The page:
Oleum Eucalypti. U. S., Br. Oil of Eucalyptus.

Ol. Eucalypt. [Eucalyptus Oil]

Related entry: Eucalyptus

"A volatile oil distilled from the fresh leaves of Eucalyptus Globulus Labillardiere (Fam. Myrtaceae) or from some other species oi Eucalyptus, and yielding not less than 70 per cent., by volume, of eucalyptol (cineol) [C10H180 = 154.14]. Preserve it in well-stoppered, amber-colored bottles, in a cool place, protected from light." U. S. "Oil of Eucalyptus is the oil distilled from the fresh leaves of Eucalyptus Globulus, Labill., Eucalyptus dumosa, A. Cunn., and other species of Eucalyptus, and rectified." Br.

Oil of Eucalyptus Globulus; Huile volatile (Essence) de Eucalyptus, Fr. Cod.; Eucalyptusöl, G.; Esencia de eucalipto, Sp.

Various species of the genus Eucalyptus, grown in Australia and Algeria, yield volatile oils in sufficient quantity to be commercial products. Probably the most important of these plants is E. Globulus, on account of its high cineol (eucalyptol) content. Large quantities of oil are also distilled from other species, viz., E. odorata, E. oleosa, E. cuenfolia (?) and E. dumosa.

Oil of eucalyptus is officially described as "a colorless or pale yellow liquid, having a characteristic, aromatic, somewhat camphoraceous odor, and a pungent, spicy, and cooling taste. It is soluble in 4 volumes of 70 per cent. alcohol. Specific gravity: 0.905 to 0.925 at 25° C. (77° F.). Mix 2 mils of the Oil with 4 mils of glacial acetic acid and gradually add 3 mils of a saturated solution of sodium nitrite. When gently stirred, the mixture does not form crystals of phellandrene nitrite (other eucalyptus oils containing large amounts of phellandrene)." U. S.

"Colorless or pale yellow. Aromatic, camphoraceous odor; taste pungent, leaving a sensation of cold. Specific gravity 0.910 to 0.930; optical rotation -10" to +10°. Soluble in 5 parts of alcohol (70 per cent.). Contains not less than 55 per cent. by volume of cineol as determined by the process described under 'Oleum Cajuputi' When 1 millilitre is mixed with 2 millilitres of glacial acetic acid and 5 millilitres of petroleum spirit, 2 millilitres of a saturated aqueous solution of sodium nitrite being added, and the mixture gently shaken, no crystalline precipitate forms in the upper layer (absence of oils containing much phellandrene)." Br.

The valuation of eucalyptus oil being based upon its cineol (eucalyptol) content the commercial oils from other species of eucalyptus are regarded with much less favor for medicinal purposes, because of their variable quality in this respect, and the fact that the other oils contain such constituents as phellandrene, cymene, citronellal, citral and other less known constituents. Cineol being optically inactive and high in its specific gravity communicates specific properties to such oils as contain it in large amounts by which their approximate value or their genuineness may be determined irrespective of the assay for cineol, which, of course, must be the ultimate deciding factor. There is much variation in the physical constants found in the literature of the eucalyptus oils as determined by different observers, and much work yet remains to be done upon the subject.

Eudesmol, C10H16O (possibly a ketone), is the name given to a crystalline camphor obtained from the oil from E. piperita; H. G. Smith and R. T. Baker isolated this product, and later H. G. Smith read a paper upon it before the Royal Society of New South Wales. It proved to be isomeric with camphor, but chemically it is shown to have its oxygen atom combined in a different way.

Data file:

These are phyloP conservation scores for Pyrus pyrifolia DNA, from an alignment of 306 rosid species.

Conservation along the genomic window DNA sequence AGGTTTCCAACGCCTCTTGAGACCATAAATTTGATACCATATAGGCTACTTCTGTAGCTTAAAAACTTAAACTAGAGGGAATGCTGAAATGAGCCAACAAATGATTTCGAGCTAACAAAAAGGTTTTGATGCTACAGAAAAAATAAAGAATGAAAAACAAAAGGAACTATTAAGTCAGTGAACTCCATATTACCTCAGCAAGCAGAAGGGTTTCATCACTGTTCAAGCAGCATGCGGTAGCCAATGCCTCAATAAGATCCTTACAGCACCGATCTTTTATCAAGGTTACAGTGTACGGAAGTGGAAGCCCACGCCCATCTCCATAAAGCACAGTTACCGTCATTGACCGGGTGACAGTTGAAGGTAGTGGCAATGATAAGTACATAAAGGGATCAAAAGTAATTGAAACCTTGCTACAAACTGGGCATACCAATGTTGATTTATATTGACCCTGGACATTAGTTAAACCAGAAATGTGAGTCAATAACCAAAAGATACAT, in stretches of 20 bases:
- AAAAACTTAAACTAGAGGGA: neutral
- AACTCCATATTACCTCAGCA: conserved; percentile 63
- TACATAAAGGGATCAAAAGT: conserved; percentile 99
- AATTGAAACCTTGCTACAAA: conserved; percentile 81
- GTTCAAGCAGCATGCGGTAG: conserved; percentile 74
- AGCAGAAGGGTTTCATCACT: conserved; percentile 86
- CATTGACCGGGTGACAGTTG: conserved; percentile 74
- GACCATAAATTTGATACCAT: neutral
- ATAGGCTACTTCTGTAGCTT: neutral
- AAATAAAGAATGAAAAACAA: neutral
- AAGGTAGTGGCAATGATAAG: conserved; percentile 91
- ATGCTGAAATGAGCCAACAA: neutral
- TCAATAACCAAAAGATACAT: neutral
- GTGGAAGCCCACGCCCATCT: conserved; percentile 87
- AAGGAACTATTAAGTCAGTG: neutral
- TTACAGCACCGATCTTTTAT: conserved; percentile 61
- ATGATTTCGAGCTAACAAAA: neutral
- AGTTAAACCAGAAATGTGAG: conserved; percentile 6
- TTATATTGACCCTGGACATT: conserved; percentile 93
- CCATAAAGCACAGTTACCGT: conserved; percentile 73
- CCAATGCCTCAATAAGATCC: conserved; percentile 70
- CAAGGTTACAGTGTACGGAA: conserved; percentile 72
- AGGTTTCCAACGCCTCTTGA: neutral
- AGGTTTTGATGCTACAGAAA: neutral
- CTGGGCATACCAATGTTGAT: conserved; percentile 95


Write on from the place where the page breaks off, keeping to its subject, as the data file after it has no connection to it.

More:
Uses.—In the belief that the medicinal properties of oil of eucalyptus depend upon cineol, the Pharmacopoeia rejects those oils which contain chiefly phellandrene, but as a matter of fact, we have no definite knowledge concerning the physiological action of phellandrene. Whether or not the medicinal virtues of the official oil are due entirely to its cineol is uncertain, but many prefer to use the pure eucalyptol to the oil itself.

Oil of eucalyptus is an active germicide, although surpassed in power by many of the other volatile oils. Cineol is probably a less efficient antibacterial agent than oil of eucalyptus. When taken in overdose it causes rapidity of the pulse with general excitement and restlessness, nausea, vomiting, frequently dilatation of the pupils, and symptoms of collapse. In the lower animals it reduces the arterial pressure and the bodily temperature, causes muscular weakness, irregular respiration and death from respiratory failure. It is absorbed from the intestinal tract, eliminated partially through the breath to which it imparts its odor, and also, as an oxidation product, through the urine to which it gives an odor resembling that of violets.

The oil of eucalyptus is used locally as an antiseptic, especially in the treatment of infections of the upper respiratory tract and in certain forms of skin disease. Internally it is used as a stimulating expectorant in chronic bronchitis and tuberculosis. In these conditions it is also frequently given by inhalation; a few drops of the oil may be added to boiling water and the mixed vapors and steam inhaled. It has been specially praised in asthma, given internally or preferably by inhalation by means of cigarettes, which may be made by rolling up the dried leaves, or the vapor from boiling water containing the oil may be inhaled. It is also used as a remedy against the hookworm, but is probably of inferior value. It possesses also some antiperiodic power and may be used in malarial fever when for any reason quinine or methylthionine are not available.

Dose, three to ten minims (0.2-0.6 mil), best administered in emulsion.

Off. Prep.—Unguentum Eucalypti, Br.

The Dispensatory of the United States of America, 1918, was edited by Joseph P. Remington, Horatio C. Wood and others.